On Immigration Policy, Wider Partisan Divide Over Border Fence Than Path to Legal Status
60% of Public Opposes Ending ‘Birthright Citizenship’
As immigration emerges as a key issue in the presidential campaign, there is little common ground between Republicans and Democrats in views of several immigration policy proposals. But partisan disagreements are much more pronounced on some issues than others.
Overall, the public continues to be divided over building a fence along the entire U.S.-Mexican border: 46% favor erecting a fence, while 48% are opposed, little changed from 2011.
A large majority of Republicans (73%) support a border fence, while 23% are opposed. Democrats oppose building a border fence, 66% to 23%. Among independents, 43% favor a border fence, while 52% oppose this idea.
The latest national survey by the Pew Research Center, conducted Sept. 22-27 among 1,502 adults, finds that most Americans (60%) oppose the idea of changing the U.S. Constitution to prohibit children of those who are not legal residents from becoming citizens; 37% favor changing the Constitution to end “birthright citizenship.”
Again, Republicans and Democrats are far apart on this issue: By 75% to 23%, Democrats oppose changing the Constitution to ban birthright citizenship. Republicans are evenly divided: About half (53%) favor amending the Constitution, while 44% are opposed.
By contrast, large majorities in both parties continue to favor a way for allowing undocumented immigrants to stay in the U.S. legally, if certain requirements are met. About two-thirds of Republicans (66%) say people in the U.S. illegally should be allowed to stay if they meet certain requirements, while 32% say they should not be allowed to stay legally. By nearly a factor of five-to-one (80% to 17%), Democrats say undocumented immigrants should be allowed to stay in the U.S. legally, provided certain requirements are met.
Little Overall Change Since 2007 in Views of a Border Fence
Public opinion about building a fence along the entire U.S.-Mexican border has shown virtually no change since 2007 or 2o11. But age and partisan differences in opinions about a proposed border fence have widened, with Republicans becoming more supportive and Democrats less so over the past four years.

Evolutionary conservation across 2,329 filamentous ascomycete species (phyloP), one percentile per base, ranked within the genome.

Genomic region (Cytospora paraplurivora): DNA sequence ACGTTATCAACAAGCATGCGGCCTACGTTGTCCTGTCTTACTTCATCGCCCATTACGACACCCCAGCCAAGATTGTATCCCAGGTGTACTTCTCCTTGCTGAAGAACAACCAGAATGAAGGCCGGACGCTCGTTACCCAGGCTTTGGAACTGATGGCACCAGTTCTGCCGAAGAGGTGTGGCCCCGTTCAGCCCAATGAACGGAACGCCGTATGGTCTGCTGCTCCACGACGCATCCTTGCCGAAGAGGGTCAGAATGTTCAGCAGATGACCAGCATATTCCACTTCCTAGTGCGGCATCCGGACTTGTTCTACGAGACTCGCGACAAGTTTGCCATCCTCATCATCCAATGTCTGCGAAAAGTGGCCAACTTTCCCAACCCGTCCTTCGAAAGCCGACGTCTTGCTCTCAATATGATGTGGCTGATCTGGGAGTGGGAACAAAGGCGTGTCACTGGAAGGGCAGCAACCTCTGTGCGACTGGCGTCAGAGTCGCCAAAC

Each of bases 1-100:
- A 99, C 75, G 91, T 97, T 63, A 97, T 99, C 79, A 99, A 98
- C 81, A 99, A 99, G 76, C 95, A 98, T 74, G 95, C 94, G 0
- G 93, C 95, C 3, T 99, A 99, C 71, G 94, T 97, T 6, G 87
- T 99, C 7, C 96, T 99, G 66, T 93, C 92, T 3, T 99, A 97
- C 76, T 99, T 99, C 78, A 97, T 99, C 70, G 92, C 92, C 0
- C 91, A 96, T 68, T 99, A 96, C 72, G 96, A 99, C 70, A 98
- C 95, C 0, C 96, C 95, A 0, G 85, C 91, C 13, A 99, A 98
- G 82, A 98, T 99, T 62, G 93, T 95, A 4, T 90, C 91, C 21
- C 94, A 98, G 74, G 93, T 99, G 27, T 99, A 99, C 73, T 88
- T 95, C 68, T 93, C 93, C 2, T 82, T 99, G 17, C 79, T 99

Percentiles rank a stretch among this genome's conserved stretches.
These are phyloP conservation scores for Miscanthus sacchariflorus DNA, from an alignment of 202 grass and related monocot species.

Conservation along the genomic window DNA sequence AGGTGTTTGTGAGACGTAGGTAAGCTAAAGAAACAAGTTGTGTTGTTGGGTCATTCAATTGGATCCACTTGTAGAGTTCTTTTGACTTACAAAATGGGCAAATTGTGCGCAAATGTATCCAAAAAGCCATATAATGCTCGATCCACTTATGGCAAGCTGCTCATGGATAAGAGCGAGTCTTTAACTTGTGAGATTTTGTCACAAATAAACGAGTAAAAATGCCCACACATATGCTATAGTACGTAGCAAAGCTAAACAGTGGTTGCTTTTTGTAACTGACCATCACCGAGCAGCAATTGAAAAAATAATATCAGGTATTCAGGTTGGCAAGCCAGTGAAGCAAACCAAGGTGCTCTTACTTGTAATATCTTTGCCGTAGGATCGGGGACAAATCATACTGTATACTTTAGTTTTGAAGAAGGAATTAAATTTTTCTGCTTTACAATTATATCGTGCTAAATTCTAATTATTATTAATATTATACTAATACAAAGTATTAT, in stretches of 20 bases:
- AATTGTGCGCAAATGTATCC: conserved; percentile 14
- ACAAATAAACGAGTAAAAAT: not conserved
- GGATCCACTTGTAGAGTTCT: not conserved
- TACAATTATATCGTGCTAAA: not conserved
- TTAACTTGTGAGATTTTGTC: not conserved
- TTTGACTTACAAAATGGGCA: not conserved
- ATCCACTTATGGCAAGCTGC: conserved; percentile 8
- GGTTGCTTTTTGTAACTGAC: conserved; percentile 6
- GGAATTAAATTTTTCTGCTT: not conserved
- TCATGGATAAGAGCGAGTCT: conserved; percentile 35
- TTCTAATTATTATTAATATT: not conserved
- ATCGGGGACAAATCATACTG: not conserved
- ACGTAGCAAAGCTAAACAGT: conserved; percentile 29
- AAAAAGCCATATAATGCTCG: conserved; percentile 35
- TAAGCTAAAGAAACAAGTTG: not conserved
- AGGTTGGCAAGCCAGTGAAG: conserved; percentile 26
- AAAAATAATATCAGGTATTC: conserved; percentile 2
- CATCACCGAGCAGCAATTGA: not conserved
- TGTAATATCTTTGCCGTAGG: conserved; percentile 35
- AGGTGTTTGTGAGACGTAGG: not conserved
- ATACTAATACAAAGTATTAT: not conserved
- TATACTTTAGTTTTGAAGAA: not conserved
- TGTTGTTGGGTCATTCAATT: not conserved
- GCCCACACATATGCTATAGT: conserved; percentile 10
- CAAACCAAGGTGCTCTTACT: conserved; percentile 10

Nearly three-quarters of Republicans (73%) now favor building a fence across the entire border with Mexico, up from 62% in 2011. Since then, support for a fence has increased 17 percentage points among moderate and liberal Republicans (from 54% to 71%) and eight points among conservative Republicans (66% then, 74% now).
Over the same period, the share of Democrats who favor building a border fence has declined 10 points (from 39% to 29%). Independents’ views (43% favor) are unchanged since 2011 (44%) or 2007 (43%).
Today, adults 50 and older are 18 points more likely than those under 30 to favor building a fence across the entire border (52% vs. 34%). In 2011, there was a seven-point difference in support for building a fence (48% of those 50 and older vs. 41% of those younger than 30). In 2007, identical percentages of older and younger people favored building a fence.
Most Favor Continued Birthright Citizenship
There is broad awareness of birthright citizenship for children born to illegal immigrants in the United States: 90% say they are aware that these children are automatically citizens. About four-in-ten (37%) favor changing the Constitution so that parents must be legal residents of the U.S. in order for their newborn children to be citizens; 60% favor leaving the Constitution as it is.
Large majorities of those under 30 (71%) and those ages 30-49 (66%) oppose limiting birthright citizenship. Older age groups are more divided: Among those ages 50-64 as many favor (47%) as oppose (48%) this change to the Constitution. Among those 65 and older, 43% favor changing the Constitution, while 52% are opposed.
Whites are far more supportive (44% favor) of changing the Constitution to end birthright citizenship than are blacks (26%) or Hispanics (17%). There are only slight differences in opinions among those of differing levels of education.
Opinions about birthright citizenship have changed only modestly among most sub-groups since the Pew Research Center began asking the question in 2006. But partisan differences have widened over the last four years: In 2011, 47% of Republicans and 32% of Democrats favored changing the Constitution to end birthright citizenship. Today, the gap is 30 percentage points (53% of Republicans, 23% of Democrats).
Broad Support for Providing Legal Status to Undocumented Immigrants
The public’s views on how to handle undocumented immigrants in the U.S. has changed little since May. Currently, 74% say there should be a way for them to stay in the country legally, if certain requirements are met. About a quarter (24%) say undocumented immigrants should not be allowed to stay in the U.S. legally.
Most of those who favor providing legal status to people living in the U.S. illegally say they should be allowed to apply for U.S. citizenship (47% of the public), while 24% say they should be able to apply for permanent residency, but not citizenship.
As in the past, majorities across all demographic and partisan groups favor providing legal status to undocumented immigrants. Republicans (66%) continue to be less likely than independents (74%) or Democrats (80%) to support a path to legal status for those in the U.S. illegally.
However, Republican support for finding a way to allow undocumented immigrants to stay in the U.S. if they meet certain requirements has increased 10 percentage points since May, from 56% to 66%. There has been virtually no change in opinion among Democrats or independents.